One of my main goals in writing this blog is to save you time and money by learning from my mistakes. To say that I learned about succession planting the hard way would be putting it mildly! The first year I grew flowers to sell, I was served a big ol’ slice of humble pie. While it was a tough lesson to learn at the time, my experience (or lack thereof) with succession planting taught me that too much of anything, especially blooming at the same time, can be a curse. I now take lots of time planning and plotting the season to come and have much better outcomes as a result.
The first season I grew flowers on any kind of scale (1/4 acre), I knew very little about staggering the harvest through succession planting. In early spring I sowed one huge batch of seeds, planted them all out after the danger of frost had passed and spent the next few months impatiently tending to them as they grew. I didn’t pick a single flower until late June and then in a flash I was swimming in more bounty that I knew what to do with. For the next month and a half I harvested, arranged and delivered flowers from sunrise to sunset, seven days a week.
No matter how hard I worked, or how fast I went, I still couldn’t get everything out of the field. It was heartbreaking to have so much beauty go to waste, especially when I had people wanting to buy it, and I really, really needed the money. By early August, the floral tidal wave subsided and I was left with a few rows of dahlias and zinnias that were still blooming, but that was it.
During the brief floral extravaganza, I had quickly built up a nice little customer base. Fancy city ladies who joined my weekly bouquet subscription, grocery buyers who were thrilled to get organic blooms and a few local wholesalers who seemed intrigued with my unusual heirloom offerings. It was pretty humiliating to have to go back to them and say my flower season was over so quickly. Determined to find a way to do better next year, I threw myself head first into learning everything I could about extending the flower season.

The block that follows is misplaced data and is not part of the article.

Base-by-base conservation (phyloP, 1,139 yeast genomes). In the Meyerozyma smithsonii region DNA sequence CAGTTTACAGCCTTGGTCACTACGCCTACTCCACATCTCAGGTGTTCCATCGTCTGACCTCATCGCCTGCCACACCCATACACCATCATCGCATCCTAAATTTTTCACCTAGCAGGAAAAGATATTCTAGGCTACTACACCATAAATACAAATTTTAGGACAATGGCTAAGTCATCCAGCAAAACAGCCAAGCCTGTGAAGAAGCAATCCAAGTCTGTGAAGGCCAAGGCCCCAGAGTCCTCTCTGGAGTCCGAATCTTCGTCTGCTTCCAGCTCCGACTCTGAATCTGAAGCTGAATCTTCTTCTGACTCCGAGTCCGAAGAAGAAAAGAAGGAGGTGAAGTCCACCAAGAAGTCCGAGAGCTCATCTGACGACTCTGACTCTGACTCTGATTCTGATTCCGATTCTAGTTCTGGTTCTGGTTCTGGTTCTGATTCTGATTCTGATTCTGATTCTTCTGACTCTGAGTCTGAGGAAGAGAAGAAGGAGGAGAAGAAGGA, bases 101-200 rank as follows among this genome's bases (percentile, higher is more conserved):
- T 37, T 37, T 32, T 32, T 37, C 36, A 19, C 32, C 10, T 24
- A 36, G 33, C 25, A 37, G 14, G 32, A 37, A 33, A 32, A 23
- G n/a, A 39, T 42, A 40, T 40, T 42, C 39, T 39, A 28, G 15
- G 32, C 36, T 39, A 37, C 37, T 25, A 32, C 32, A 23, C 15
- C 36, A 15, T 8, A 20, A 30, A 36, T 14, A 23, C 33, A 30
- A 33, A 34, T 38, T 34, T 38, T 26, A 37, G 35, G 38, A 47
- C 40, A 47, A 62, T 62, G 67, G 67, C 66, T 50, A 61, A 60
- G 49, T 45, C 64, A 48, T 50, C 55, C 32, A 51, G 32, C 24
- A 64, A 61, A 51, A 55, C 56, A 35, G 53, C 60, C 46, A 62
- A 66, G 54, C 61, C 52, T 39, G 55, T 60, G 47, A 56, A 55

In addition to choosing a wide range of varieties that will flower at different times in the season, it’s also important to stagger each planting. Rather than sowing all of your seeds in one shot, you instead sow small batches, successively, every few weeks. This spreads out the flowering window and the workload, into much more manageable waves.
In late spring and early summer cool weather lovers like Iceland Poppies, Sweet Peas, Larkspur, Bells of Ireland and Honeywort steal the show. High summer brings heat lovers like Globe Amaranth, Zinnias, Celosia, Basil, Cosmos and Chocolate Lace Flower. During the early fall months Amaranth, Grasses, Asters, Rudbeckia and Sunflowers shine.
When creating a succession-planting plan you need to know when your last spring and first fall frosts are. If you don’t already know them, your local county extension office or Master Gardeners group can help. You also need to know how many days each variety takes from seed to flower. This information can be found in the variety description of the catalog or on the seed packets. You’ll notice that some varieties like Calendula come into flower very quickly, in just 55-60 days, so you can squeeze more flowering waves into a season. While other varieties like Black Eyed Susan’s require a much longer growing window of up to 120 days, so fewer successions can be achieved.
Once you know your last fall frost date, simply count backwards the number of days that each variety takes to ripen and that’s the last date that seed can be sown with enough time to flower. (If you’re a spreadsheet kinda gal or guy, Johnny’s Selected Seeds has a downloadable succession seeding chart you can personalize in the Tools & Calculators section of their website). Because the days get shorter and colder as autumn approaches, plant growth will slow down as the season progresses. To account for this, count back an additional two to three weeks on the very last sowing to ensure the plants have enough time to ripen before frost arrives.
To make the planning process easier, I’ve broken our field and hoop houses up into separate growing blocks. This allows us to plant small batches, every week, without having to increase our labor support over the season. When I was first farming, I was flying solo with only Chris and the kids for help. I had very limited time and labor help, and by breaking things up into smaller pieces, I was able to stay on top of it all. Planting the whole field at once would have been impossible. The same goes with the picking. With smaller blocks of flowers, staggered throughout the season, I was able to stay on top of the cutting without too much struggle.
After a patch of flowers has bloomed and begins to fade, it is pulled out and the beds are replanted within a matter of days. Pictured above, an early summer wave of Campanula and Feverfew in bloom from mid-late June and once done flowering are pulled out, the beds are prepped and a quick Sunflower is put in by mid July for a fall harvest. My goal is to get two crops from each bed within a given year. While it is still a work in progress, this intensive approach allows us to produce a HUGE amount of volume out of a very limited space. Early bloomers like Sweet Peas and Iceland Poppies can be followed with a fast flowering variety such as Pro Cut Sunflowers or Cress.
There are three main categories I assign annual cutting varieties to: